“A coward is incapable of exhibiting love; it is the prerogative of the brave.” – Mahatma Gandhi
The piece of scripture that is most commonly associated with the battle over same-sex marriage comes from Chapter 18 of the Book of Leviticus, which states “you shall not lie with a male as with a woman. It is an abomination”1. This verse is just one part of much larger delineation of the laws of sexual morality which the Lord gave to Moses. Immediately proceeding his directive that dudes shall not sleep with other dudes are proclamations that men are forbidden from carnal knowledge of a woman, “as long as she is in her customary impurity” and that we should not allow, “any of [our] descendants pass through the fire to Molech”2. Clearly, God took great pains to stress the importance of avoiding the abomination of homosexuality by placing it after orders to not sleep with our women while they’re menstruating and to not set fire to our children in offering to a false idol3. However, despite the relative merits of Leviticus, I think that there is a better bible passage with regards to the issue of same-sex marriage.
In The Book of Romans, Paul writes that we, “owe no one anything except to love one another, for he who loves another has fulfilled the law”4. Thus far, the debate surrounding same-sex marriage has been more about suppressing love than cultivating it. By any stretch of the imagination, the various acts that have been passed across America in defense of the traditional definition of marriage have fallen well short of fulfilling the law if we take Paul’s word that the law is upheld by unconditional love for one’s neighbor. On Tuesday, a number of states will vote on the constitutionality of same-sex marriage, including my adopted home state of Maryland, where the marriage equality amendment is projected to pass. The outlook is a little different in the state of Minnesota, where residents are voting not on whether or not to legalize same-sex marriage, but whether or not to formally forbid it in an amendment to their state constitution.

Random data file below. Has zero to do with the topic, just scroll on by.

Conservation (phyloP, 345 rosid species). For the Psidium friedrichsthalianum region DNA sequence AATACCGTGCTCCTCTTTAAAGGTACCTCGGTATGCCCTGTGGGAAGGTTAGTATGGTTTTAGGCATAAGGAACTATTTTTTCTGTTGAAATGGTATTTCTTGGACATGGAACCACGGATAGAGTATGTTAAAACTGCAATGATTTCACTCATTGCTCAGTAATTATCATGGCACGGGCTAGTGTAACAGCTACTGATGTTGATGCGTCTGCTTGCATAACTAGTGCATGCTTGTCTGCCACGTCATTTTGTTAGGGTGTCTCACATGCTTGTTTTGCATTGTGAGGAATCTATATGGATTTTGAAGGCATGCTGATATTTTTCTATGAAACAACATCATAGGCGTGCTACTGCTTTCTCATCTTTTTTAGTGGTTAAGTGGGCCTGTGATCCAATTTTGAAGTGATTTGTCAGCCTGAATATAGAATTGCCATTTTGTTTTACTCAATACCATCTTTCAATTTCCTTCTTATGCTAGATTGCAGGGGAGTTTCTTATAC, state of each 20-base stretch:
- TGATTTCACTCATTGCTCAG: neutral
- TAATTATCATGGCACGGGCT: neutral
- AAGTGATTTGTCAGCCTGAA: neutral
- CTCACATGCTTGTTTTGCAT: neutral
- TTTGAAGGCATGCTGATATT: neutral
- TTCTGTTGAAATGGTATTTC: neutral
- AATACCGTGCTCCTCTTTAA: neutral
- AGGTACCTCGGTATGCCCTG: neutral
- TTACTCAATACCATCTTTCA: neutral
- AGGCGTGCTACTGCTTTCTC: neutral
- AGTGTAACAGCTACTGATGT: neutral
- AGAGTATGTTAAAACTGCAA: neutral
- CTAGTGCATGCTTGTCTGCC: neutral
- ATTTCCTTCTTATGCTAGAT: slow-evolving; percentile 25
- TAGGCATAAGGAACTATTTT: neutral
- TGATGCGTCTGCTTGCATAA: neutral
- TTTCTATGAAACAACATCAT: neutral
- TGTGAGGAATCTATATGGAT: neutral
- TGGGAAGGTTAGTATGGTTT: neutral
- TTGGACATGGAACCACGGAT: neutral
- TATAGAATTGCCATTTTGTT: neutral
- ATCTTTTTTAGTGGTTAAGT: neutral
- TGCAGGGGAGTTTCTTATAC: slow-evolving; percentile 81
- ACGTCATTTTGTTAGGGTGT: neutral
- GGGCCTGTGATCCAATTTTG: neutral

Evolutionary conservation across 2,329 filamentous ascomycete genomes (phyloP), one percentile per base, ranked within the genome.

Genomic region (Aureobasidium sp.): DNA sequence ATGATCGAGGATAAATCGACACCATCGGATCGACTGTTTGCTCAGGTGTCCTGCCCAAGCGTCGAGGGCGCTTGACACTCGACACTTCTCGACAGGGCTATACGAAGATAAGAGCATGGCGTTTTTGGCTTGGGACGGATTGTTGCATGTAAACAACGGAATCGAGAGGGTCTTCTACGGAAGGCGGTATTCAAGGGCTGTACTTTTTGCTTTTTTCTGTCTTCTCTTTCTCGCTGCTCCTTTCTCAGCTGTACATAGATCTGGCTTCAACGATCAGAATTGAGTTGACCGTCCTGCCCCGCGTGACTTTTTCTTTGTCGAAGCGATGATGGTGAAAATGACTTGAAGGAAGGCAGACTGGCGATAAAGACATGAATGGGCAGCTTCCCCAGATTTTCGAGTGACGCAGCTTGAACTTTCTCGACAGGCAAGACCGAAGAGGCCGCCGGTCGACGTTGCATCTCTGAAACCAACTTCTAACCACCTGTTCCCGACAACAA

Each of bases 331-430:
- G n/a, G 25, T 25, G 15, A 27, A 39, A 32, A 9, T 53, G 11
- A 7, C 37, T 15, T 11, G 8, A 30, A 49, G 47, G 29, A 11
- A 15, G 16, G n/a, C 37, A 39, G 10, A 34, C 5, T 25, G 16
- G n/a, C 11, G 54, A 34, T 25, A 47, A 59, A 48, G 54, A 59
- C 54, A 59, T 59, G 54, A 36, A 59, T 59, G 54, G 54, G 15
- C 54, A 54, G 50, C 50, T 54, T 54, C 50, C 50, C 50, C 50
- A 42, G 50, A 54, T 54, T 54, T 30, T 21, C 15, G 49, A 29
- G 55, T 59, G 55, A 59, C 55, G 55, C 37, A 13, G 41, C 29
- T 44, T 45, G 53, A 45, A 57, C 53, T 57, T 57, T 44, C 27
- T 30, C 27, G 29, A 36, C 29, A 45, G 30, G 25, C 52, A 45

While various groups and publications have taken their stance one way or another on the issue, the editorial board of The St. Paul Pioneer Press managed to make history by becoming it the first major newspaper in the country to give a non-endorsement endorsement for maintaining the traditional definition of marriage. It is a non-endorsement endorsement because the Pioneer Press’s editorial board claims to reside within the confines of neutral observation. A large part of this has to do with the fact that the editor of the Pioneer Press is also a member of the paper’s editorial board. Mike Burbach was named editor of the Pioneer Press in the summer of 2011, but neglected to relinquish his editorial board position, breaking one of the cardinal sins of journalism in the process. You see, since a newspaper’s coverage is supposed to be objective (or as close as human error allows), the editorial section of a paper is usually separated from it’s news reporting. This way, a newspaper’s editor can assure the public to some degree that their opinions haven’t bled into their straight news, creating a biased and unreliable product. In a bizarre move, Burbach decided that he needed to wear both hats and, instead of removing himself from the editorial board, declared that the Pioneer Press would stop making endorsements during general elections. Following his reasoning, the paper now has an editorial board that’s not allowed to editorialize.